For example, Wilson Chandler has said flat-out he doesn’t want to play in Denver. Imagine if you’re an employee of a company, and were just notified they’re relocating to another city in a few months you don’t want to go to. That’s what Wilson and I think several other members of the team are dealing with to a greater extent. Even D’Antoni wants Knicks fans to stop chanting, “We want Me-lo.” I’m sure every player has a feeling of uncertainty about where they’re really going to be come Feb. 24 -- or even before.

There are other things on the court, too. On the season, the Knicks have a minus-1.4 first-quarter scoring margin average, which ranks them tied for fifth worst in the league with the Nets. They’re not coming out ready to play -- it’s as simple as that. They especially need that energy to prevent them from becoming a stagnant, shot-happy team. When they get better ball movement, good things happen for the Knicks. When Felton has a double-double in points and assists, they have a strong winning record.

Defensively, a lack of an interior presence and perimeter quickness has hurt. To the first point, I will say I have been impressed with Timofey Mozgov's energy and rebounding. After him, though, Stoudemire has no support protecting the paint, and it doesn’t help that Ronny Turiaf is out with an ankle sprain. But he’s really just another energy guy, honestly. Too many times this season, an opposing power forward has gone off on the Knicks. Luis Scola, David Lee, Elton Brand. Even Carl Landry! Kevin Love had an historic 31-point, 31-rebound night!

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It's been a long time coming, but Lakers vs. Knicks finally has a little cachet again. New York, after a 3-8 start, now sits at 21-14, having won three straight, including a very strong win earlier this week against San Antonio at the Garden.

Those Spurs, I hear, are pretty good.

Andy and Brian preview Sunday's Lakers vs. Knicks tilt at Staples with Jared Zwerling, contributor to ESPNNewYork.com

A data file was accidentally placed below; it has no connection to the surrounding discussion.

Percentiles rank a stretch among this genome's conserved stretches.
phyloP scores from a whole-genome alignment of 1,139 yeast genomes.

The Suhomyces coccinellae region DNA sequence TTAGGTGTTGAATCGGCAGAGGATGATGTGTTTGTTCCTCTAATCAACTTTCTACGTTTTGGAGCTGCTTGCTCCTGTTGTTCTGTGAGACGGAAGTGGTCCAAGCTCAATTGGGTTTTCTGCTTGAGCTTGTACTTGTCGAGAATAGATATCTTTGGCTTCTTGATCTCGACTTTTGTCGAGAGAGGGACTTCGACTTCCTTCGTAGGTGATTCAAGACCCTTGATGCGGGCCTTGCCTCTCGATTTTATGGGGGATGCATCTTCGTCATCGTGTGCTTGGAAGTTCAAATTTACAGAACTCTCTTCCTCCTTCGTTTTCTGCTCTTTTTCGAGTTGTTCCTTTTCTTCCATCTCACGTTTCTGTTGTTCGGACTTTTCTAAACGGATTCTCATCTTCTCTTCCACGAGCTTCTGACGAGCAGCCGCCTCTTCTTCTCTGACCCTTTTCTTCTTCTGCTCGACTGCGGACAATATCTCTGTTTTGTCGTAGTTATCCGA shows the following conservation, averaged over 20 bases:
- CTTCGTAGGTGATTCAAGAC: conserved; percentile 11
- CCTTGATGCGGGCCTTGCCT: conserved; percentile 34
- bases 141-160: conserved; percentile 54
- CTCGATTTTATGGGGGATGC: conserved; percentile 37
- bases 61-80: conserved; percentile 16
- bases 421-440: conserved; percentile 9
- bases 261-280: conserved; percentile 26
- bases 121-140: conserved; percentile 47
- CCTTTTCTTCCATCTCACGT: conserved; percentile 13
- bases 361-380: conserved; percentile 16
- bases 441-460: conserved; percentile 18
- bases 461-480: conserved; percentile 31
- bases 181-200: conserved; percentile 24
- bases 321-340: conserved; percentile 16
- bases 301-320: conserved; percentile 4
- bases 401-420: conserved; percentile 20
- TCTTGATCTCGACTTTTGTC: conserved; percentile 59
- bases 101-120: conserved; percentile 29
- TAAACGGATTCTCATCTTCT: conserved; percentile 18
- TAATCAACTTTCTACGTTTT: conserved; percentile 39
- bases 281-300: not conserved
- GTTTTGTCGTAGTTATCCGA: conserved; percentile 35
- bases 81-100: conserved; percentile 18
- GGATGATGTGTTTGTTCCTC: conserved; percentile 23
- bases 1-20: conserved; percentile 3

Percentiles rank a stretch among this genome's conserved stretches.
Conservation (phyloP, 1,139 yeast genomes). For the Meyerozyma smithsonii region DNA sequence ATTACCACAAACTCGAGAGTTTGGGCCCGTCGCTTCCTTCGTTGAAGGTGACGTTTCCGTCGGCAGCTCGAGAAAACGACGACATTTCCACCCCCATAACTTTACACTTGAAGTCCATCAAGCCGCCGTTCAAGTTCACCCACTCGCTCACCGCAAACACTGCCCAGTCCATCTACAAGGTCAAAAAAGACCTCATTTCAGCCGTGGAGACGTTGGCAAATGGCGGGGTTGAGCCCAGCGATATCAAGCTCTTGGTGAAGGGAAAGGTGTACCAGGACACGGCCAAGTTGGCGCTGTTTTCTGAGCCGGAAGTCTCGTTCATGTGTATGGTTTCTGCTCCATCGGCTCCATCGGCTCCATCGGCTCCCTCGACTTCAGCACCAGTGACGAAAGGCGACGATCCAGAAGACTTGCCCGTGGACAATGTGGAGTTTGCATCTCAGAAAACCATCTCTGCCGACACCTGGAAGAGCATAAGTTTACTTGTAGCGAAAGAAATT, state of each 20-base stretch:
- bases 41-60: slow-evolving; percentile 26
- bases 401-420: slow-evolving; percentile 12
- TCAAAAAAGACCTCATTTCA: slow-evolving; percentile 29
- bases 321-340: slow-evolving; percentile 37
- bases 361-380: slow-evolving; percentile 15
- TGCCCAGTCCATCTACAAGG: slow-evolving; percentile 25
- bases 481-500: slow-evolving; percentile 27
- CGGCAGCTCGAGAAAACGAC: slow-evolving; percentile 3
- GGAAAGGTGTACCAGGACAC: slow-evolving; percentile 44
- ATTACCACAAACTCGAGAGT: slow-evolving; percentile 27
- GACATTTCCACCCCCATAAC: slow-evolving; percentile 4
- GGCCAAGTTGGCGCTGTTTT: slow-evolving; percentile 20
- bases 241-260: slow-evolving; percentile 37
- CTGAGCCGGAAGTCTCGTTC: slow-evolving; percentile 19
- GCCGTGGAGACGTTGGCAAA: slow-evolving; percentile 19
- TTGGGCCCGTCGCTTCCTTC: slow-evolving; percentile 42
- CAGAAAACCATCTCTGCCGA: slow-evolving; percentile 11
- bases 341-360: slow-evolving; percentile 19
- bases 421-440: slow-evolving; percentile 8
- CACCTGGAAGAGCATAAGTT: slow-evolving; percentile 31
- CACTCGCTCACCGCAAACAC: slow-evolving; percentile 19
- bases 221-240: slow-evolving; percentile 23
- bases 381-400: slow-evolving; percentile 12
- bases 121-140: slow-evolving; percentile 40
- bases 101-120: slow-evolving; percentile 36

Podcast Listen
Nor are the Knicks all that lopsided, having actually won more games on the road (11) than at home. As is customary for a Mike D'Antoni squad, the Knicks play fast (averaging a robust 99.2 possessions a game, second in the NBA), pile up points (108.1 ppg, tops in the league), and do it with admirable efficiency (108.8 points per 100 possessions, good for third).

Defensively, call it either a work in progress or par for the course with a D'Antoni squad. Either way, they're in the bottom third in efficiency.

They're also not terribly bulky. Where the Knicks have an advantage with outside shooting and athleticism up and down the floor, the Lakers have more size than New York ought to be able to handle. "They're playing at a high level. Their offense is clicking right along, and seemed to go by the [Danilo] Gallinari injury [he'll miss the game with a bad knee] without a hitch. [Wilson] Chandler and [Raymond] Felton are playing really well, and the addition of [Amare] Stoudemire has obviously been a big boost," Phil Jackson said Saturday.

"We have to impose our will on the game. If they impose their game on our team, it's going to be a long night for us. They're going to score a lot of points."

Stoudemire, making an early argument for MVP, is the catalyst for everything the Knicks do, averaging 26.3 points, nine rebounds and 2.3 blocks per game. He's obviously a player with whom the Lakers are familiar, but the rebuilt Knicks as a group are more a mystery. To get a better handle on Spike Lee's crew, we spoke with Jared Zwerling, part of ESPNNewYork.com's coverage of the Knicks. For his full breakdown, click on the podcast link to your right.

Lovers of the (type-)written word, read on ...

What you need to know about the Knicks, courtesy of Jared Zwerling:

1. They're not a great defensive team, but the Knicks hawk the ball: